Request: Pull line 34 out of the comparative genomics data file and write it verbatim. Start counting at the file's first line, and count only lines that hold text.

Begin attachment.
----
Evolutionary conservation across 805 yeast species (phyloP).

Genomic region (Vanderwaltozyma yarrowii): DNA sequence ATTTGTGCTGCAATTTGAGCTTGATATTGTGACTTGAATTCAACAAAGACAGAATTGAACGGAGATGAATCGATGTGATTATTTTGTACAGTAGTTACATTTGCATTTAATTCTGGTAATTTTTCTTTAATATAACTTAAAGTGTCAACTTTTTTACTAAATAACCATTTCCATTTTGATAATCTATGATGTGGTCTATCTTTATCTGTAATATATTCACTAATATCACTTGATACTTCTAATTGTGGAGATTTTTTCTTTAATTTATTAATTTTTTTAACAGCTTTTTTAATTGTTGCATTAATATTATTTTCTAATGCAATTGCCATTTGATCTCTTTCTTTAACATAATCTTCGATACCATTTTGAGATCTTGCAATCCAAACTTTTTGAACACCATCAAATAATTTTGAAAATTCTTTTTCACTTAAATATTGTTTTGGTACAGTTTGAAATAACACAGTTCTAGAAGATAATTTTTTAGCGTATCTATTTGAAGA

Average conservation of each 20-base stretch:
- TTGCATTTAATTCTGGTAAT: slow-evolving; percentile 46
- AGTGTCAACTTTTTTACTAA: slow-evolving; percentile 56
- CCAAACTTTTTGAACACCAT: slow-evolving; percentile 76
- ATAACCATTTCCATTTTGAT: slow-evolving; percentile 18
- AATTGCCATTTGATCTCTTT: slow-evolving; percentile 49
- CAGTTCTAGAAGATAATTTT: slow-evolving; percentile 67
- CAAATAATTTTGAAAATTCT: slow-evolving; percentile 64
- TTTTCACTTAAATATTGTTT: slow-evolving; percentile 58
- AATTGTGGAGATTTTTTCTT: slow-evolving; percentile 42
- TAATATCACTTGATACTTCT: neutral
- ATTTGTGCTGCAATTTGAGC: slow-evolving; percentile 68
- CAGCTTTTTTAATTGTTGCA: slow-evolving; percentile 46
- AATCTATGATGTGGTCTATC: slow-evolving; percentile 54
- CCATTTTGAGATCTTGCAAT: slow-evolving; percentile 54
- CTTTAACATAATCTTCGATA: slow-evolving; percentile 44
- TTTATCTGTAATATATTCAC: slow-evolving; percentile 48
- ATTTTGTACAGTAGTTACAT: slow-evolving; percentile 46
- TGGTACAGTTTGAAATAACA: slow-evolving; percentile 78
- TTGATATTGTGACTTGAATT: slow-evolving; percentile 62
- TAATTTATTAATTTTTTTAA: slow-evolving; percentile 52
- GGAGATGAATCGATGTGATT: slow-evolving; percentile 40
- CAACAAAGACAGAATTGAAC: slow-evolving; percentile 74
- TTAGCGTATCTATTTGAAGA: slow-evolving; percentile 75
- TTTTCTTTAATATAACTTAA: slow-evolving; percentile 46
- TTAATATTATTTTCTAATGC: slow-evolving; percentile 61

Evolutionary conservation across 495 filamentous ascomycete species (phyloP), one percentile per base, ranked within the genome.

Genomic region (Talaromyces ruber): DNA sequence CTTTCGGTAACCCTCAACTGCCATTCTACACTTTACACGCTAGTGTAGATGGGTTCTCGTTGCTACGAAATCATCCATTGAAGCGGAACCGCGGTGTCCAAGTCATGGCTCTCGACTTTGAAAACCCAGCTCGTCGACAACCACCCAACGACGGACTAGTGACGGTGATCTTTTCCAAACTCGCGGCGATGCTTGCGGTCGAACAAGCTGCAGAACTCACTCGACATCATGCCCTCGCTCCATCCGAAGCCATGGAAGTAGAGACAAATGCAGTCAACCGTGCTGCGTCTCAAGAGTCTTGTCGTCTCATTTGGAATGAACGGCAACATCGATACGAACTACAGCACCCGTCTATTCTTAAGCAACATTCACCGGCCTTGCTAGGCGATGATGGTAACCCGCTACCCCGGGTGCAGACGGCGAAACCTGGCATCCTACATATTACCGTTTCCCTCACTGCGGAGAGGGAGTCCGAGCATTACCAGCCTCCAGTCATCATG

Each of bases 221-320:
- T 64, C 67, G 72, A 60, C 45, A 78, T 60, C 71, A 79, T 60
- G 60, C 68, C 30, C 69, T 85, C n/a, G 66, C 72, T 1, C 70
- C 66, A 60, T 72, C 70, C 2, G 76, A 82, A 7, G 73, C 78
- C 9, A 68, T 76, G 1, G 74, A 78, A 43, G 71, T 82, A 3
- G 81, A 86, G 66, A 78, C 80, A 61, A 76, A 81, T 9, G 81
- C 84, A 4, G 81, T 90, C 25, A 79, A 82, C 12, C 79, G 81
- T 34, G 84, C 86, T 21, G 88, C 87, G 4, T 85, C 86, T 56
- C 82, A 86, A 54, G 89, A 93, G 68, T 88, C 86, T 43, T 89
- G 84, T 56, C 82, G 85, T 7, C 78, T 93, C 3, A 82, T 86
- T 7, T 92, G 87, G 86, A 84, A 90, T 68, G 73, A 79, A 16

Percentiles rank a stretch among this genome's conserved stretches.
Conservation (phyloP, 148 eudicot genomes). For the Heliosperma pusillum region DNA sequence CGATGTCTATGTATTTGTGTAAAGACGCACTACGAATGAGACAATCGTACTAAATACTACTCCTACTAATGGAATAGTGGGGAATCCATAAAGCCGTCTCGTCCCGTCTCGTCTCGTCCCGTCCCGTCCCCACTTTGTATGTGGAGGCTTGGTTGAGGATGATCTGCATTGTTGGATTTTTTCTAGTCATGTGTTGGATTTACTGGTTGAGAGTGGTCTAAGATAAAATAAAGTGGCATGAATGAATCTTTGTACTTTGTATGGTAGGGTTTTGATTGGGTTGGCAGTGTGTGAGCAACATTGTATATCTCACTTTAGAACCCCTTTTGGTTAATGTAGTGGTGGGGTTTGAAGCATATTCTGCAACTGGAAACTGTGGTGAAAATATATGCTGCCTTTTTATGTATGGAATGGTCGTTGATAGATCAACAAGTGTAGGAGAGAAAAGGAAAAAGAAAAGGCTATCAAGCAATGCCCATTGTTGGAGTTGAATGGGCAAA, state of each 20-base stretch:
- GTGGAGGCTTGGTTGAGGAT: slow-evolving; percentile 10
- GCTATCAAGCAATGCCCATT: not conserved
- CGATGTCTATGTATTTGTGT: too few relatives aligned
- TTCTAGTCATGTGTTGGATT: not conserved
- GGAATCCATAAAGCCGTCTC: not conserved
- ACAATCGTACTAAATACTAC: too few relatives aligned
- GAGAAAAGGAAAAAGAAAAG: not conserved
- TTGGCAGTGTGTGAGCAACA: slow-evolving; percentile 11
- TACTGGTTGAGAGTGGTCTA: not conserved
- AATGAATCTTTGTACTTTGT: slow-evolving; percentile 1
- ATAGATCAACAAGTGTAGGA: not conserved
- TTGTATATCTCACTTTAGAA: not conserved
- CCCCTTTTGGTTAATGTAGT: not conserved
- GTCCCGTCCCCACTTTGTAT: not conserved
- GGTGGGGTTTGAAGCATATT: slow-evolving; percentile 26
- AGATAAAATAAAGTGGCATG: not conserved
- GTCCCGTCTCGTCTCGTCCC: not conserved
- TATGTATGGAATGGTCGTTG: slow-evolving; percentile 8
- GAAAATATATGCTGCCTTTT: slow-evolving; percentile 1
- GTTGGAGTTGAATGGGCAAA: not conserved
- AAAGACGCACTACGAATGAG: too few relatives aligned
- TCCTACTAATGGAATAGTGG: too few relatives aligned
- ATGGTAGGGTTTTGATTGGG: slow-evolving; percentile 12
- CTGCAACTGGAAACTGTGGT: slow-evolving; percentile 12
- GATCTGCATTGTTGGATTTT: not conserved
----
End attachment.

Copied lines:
- C 66, A 60, T 72, C 70, C 2, G 76, A 82, A 7, G 73, C 78